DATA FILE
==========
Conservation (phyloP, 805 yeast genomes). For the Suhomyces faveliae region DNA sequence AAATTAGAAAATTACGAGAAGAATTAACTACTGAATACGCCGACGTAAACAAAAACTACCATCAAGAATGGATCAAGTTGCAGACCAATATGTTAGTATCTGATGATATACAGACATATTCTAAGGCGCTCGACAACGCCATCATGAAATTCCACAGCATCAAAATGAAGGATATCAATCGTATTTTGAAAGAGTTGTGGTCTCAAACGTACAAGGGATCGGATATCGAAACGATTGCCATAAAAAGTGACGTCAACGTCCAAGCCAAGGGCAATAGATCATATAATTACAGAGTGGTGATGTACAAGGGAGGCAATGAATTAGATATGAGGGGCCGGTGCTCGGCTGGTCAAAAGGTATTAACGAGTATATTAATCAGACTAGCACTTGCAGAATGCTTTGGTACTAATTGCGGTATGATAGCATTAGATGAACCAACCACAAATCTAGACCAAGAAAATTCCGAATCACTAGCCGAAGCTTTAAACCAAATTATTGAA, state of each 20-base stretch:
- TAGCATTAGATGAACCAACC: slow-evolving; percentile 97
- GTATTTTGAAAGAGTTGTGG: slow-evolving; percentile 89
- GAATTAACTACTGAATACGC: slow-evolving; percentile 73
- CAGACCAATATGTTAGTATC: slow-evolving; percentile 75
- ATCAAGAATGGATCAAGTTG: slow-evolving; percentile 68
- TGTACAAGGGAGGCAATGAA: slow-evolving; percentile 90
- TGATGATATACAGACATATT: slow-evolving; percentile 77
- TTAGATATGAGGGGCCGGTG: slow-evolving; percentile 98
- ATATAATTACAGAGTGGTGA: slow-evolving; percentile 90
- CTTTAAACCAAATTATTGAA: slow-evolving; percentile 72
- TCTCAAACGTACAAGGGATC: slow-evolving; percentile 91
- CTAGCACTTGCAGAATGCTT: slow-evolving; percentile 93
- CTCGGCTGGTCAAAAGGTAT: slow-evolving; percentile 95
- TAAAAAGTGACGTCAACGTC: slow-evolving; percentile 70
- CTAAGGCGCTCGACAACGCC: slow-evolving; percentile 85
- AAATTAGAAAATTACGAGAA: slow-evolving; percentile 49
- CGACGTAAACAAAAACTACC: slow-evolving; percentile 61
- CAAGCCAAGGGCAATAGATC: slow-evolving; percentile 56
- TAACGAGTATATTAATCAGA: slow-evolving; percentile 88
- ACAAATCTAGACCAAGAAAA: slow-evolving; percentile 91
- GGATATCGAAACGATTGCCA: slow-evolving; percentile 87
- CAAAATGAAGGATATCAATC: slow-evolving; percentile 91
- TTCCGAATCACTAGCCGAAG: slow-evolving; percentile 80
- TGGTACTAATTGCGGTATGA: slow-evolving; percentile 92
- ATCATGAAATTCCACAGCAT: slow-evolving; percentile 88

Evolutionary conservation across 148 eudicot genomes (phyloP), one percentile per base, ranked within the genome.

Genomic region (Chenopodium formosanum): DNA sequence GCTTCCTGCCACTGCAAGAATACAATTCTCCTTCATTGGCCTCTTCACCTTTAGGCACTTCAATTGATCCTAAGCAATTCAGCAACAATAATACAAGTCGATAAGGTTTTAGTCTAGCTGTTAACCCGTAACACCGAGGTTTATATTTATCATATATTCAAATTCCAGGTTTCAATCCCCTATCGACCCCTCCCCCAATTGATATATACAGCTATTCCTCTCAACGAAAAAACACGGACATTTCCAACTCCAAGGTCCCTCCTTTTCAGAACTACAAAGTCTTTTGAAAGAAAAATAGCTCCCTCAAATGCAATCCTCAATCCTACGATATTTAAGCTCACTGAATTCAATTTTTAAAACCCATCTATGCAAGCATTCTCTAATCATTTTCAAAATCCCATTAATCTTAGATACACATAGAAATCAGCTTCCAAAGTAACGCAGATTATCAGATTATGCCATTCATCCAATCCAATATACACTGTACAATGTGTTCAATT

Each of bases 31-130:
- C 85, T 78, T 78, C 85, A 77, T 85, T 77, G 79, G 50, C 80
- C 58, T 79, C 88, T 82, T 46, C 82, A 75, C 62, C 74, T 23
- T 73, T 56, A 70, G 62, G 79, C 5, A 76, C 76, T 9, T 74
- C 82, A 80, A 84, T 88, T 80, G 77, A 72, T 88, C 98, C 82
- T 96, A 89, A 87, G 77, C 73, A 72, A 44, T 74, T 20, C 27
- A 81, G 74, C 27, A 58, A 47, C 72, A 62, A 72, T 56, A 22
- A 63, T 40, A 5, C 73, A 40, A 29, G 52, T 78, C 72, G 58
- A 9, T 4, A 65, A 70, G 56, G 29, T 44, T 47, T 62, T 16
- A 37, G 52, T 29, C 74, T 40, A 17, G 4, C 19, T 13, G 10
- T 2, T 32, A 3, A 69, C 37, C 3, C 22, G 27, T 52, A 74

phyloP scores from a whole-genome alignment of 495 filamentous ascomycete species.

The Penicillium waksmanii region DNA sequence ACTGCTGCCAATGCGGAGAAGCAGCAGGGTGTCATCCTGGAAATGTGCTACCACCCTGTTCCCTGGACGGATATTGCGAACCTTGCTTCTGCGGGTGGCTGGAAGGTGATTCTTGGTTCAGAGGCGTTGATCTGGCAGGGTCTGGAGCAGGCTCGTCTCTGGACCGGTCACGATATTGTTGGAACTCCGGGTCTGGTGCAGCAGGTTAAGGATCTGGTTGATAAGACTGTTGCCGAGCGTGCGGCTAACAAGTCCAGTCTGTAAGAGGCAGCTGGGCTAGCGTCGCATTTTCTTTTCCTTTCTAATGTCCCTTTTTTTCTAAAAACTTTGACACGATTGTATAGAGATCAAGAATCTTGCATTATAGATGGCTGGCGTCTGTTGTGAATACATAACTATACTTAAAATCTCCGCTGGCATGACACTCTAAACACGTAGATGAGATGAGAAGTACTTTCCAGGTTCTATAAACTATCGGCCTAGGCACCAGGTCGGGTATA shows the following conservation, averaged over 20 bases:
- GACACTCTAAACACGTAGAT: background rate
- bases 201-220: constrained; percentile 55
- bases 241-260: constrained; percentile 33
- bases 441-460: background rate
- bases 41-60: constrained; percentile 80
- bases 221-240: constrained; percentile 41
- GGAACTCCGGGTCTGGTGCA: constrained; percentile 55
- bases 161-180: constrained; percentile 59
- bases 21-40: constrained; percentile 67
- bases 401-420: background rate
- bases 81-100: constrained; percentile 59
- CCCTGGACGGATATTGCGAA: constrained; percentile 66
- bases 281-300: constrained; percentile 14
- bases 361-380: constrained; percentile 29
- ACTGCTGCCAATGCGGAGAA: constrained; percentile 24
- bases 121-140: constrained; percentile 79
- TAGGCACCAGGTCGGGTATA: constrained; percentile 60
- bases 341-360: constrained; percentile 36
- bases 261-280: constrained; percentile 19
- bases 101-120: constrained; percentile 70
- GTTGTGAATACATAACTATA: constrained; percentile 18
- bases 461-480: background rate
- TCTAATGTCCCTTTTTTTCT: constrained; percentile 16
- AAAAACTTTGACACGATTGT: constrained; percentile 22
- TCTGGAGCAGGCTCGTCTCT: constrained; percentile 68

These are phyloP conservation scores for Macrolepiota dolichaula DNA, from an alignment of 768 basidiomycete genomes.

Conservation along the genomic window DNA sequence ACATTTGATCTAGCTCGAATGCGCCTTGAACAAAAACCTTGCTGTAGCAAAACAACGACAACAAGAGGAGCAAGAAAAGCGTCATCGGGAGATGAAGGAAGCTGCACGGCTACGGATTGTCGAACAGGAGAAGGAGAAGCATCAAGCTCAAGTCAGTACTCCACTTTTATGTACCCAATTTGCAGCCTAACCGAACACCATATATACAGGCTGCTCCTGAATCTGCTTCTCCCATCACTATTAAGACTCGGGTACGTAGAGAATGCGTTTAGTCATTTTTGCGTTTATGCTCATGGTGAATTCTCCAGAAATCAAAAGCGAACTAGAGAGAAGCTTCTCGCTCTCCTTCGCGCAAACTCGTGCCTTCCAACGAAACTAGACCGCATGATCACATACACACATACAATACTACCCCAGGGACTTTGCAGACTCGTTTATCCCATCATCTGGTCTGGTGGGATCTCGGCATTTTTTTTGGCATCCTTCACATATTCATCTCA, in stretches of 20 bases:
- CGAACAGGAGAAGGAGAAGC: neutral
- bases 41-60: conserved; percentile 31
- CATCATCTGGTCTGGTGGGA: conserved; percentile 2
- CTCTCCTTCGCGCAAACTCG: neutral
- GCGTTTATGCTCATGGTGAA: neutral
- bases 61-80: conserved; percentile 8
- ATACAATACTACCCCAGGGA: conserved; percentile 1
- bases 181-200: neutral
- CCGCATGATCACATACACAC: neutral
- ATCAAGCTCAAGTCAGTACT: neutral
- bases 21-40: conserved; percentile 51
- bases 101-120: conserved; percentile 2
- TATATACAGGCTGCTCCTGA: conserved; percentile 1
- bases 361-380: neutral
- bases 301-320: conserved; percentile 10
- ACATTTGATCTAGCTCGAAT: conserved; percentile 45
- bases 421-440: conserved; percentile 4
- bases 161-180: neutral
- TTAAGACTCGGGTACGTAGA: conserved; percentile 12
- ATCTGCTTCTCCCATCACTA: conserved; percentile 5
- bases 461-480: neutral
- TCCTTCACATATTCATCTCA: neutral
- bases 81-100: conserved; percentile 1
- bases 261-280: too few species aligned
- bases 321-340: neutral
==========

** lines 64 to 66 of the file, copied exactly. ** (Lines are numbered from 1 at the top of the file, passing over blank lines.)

- TCTAATGTCCCTTTTTTTCT: constrained; percentile 16
- AAAAACTTTGACACGATTGT: constrained; percentile 22
- TCTGGAGCAGGCTCGTCTCT: constrained; percentile 68